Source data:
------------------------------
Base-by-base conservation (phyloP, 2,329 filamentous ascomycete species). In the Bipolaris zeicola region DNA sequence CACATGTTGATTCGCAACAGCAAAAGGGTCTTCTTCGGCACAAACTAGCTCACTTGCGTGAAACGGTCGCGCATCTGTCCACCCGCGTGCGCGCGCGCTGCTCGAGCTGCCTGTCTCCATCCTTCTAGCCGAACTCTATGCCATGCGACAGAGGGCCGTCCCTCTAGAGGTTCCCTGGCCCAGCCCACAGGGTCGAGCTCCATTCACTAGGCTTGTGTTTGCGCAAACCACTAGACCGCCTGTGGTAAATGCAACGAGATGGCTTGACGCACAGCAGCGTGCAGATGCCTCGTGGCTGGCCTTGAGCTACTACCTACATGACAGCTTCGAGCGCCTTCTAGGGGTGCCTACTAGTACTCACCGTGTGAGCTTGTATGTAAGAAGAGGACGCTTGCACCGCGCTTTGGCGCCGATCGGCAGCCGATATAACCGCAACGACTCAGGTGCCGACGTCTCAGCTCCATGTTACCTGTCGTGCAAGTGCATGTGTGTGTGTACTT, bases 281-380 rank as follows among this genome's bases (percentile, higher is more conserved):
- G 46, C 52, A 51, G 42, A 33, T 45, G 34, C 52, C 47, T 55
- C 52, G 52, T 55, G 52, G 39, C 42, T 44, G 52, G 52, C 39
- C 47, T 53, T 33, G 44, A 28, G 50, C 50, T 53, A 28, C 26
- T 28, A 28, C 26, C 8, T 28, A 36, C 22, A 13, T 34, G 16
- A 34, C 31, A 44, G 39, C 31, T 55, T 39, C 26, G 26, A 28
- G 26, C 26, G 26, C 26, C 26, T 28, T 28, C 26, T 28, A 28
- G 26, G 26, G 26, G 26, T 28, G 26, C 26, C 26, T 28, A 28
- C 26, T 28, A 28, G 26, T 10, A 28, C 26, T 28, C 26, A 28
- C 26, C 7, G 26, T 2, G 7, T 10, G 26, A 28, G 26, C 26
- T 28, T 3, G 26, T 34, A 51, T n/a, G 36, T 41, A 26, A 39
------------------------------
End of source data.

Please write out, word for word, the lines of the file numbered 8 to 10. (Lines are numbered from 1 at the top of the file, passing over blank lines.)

- G 26, G 26, G 26, G 26, T 28, G 26, C 26, C 26, T 28, A 28
- C 26, T 28, A 28, G 26, T 10, A 28, C 26, T 28, C 26, A 28
- C 26, C 7, G 26, T 2, G 7, T 10, G 26, A 28, G 26, C 26